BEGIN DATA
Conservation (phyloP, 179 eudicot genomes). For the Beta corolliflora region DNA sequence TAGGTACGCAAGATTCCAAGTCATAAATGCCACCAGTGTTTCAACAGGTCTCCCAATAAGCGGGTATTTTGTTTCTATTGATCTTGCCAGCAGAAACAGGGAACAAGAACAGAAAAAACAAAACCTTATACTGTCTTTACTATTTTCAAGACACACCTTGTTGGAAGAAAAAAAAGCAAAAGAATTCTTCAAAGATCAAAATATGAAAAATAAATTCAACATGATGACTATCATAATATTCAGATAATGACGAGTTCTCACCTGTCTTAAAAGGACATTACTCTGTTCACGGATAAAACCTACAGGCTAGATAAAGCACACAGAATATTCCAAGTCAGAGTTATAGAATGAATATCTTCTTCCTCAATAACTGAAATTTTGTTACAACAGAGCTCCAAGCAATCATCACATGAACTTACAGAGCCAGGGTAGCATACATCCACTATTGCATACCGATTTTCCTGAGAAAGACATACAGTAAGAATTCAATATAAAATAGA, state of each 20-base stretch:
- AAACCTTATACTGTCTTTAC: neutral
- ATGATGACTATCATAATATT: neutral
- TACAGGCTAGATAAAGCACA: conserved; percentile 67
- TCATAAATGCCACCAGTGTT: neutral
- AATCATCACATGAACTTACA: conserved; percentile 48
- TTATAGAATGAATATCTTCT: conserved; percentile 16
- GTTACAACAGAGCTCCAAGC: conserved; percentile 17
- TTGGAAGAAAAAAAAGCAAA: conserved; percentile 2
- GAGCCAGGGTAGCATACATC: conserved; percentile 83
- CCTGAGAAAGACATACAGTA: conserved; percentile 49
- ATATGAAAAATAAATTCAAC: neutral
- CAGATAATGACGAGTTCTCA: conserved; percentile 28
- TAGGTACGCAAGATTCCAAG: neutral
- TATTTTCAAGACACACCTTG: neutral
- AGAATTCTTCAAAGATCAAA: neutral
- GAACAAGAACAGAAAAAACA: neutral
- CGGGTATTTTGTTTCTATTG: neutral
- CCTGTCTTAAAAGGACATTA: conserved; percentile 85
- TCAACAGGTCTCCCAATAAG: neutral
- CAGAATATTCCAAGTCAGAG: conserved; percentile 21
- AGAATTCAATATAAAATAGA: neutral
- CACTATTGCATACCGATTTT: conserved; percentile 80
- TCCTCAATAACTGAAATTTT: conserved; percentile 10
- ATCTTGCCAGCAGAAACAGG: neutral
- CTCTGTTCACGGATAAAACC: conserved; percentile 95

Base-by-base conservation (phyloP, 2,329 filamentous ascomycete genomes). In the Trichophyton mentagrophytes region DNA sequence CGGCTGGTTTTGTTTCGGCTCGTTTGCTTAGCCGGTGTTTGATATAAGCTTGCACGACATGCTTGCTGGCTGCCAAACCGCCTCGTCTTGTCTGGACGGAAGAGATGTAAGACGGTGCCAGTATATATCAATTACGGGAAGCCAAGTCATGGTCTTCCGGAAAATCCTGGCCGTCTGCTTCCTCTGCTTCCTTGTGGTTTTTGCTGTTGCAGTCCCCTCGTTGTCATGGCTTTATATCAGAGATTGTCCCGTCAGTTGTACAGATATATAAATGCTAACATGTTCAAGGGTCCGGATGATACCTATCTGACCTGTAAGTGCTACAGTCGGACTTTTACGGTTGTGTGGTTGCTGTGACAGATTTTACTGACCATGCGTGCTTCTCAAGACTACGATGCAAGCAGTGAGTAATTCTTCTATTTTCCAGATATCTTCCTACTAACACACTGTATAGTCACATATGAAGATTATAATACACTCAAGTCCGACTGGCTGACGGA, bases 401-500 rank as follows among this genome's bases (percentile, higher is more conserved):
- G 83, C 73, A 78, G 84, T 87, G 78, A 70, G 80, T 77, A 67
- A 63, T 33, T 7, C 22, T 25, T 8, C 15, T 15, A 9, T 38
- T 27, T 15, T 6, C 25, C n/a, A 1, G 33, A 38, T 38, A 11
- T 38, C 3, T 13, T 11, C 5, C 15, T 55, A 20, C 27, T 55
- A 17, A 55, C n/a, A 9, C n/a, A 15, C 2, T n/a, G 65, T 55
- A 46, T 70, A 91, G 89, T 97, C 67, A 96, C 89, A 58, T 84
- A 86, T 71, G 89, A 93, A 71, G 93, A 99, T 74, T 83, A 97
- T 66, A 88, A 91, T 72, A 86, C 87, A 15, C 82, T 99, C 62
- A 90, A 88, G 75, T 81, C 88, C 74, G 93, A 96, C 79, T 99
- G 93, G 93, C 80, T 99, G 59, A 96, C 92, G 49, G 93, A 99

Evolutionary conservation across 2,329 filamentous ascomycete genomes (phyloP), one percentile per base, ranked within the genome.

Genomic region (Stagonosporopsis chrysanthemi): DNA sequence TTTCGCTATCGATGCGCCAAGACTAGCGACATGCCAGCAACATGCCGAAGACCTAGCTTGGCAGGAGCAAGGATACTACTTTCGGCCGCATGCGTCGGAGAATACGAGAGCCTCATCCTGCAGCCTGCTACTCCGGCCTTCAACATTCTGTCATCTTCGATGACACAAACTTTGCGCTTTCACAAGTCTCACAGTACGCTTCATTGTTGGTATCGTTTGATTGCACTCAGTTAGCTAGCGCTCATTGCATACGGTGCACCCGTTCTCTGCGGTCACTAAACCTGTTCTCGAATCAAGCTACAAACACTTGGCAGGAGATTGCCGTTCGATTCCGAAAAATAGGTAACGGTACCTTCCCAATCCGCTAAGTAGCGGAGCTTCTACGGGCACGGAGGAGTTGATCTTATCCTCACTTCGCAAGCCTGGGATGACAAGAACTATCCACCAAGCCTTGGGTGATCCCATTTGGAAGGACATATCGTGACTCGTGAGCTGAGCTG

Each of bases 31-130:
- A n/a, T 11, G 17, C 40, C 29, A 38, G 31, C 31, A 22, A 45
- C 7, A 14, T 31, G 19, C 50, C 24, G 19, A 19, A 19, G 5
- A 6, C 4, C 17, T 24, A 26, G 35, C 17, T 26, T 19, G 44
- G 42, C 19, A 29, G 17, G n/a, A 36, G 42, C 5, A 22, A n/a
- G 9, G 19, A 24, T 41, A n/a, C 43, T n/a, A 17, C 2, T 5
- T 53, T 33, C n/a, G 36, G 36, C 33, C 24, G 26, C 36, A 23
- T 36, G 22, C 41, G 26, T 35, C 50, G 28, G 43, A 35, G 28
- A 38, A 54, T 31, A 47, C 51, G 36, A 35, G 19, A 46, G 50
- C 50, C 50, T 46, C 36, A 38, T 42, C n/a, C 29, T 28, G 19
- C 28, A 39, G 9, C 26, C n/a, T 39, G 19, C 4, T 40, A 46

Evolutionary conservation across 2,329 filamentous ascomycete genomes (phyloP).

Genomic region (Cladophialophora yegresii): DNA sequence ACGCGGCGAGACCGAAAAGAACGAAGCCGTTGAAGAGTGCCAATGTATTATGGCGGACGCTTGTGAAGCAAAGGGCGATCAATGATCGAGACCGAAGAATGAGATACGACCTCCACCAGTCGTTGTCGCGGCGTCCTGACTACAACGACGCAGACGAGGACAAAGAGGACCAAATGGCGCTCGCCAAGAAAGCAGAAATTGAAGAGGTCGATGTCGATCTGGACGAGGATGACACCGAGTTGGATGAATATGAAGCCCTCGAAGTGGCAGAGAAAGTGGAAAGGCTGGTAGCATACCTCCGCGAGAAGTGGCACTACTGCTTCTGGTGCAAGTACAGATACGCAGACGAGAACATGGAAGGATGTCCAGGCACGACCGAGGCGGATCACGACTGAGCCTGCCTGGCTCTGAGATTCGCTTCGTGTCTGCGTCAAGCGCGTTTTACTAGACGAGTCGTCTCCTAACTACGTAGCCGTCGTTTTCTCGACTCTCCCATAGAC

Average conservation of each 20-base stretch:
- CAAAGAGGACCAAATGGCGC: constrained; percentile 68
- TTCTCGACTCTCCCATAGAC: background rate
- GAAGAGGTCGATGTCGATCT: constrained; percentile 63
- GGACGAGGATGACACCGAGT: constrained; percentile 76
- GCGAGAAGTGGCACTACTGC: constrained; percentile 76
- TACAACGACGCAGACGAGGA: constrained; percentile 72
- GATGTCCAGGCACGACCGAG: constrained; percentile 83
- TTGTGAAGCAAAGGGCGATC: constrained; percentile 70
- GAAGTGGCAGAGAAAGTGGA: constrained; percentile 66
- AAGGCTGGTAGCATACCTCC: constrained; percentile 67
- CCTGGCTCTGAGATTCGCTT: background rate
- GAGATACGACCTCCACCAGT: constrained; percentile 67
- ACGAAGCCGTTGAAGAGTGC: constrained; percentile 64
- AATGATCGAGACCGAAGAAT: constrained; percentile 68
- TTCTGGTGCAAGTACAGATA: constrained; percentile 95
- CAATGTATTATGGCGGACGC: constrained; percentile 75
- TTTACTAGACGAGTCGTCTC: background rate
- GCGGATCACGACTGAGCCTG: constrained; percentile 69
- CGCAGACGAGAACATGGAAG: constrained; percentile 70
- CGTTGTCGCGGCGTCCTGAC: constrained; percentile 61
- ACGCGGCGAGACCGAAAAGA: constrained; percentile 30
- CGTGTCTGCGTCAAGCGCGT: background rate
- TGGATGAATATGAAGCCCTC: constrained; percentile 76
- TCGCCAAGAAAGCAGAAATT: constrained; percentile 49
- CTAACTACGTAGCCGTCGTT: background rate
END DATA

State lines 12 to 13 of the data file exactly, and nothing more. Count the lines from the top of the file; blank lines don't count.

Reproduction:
- ATATGAAAAATAAATTCAAC: neutral
- CAGATAATGACGAGTTCTCA: conserved; percentile 28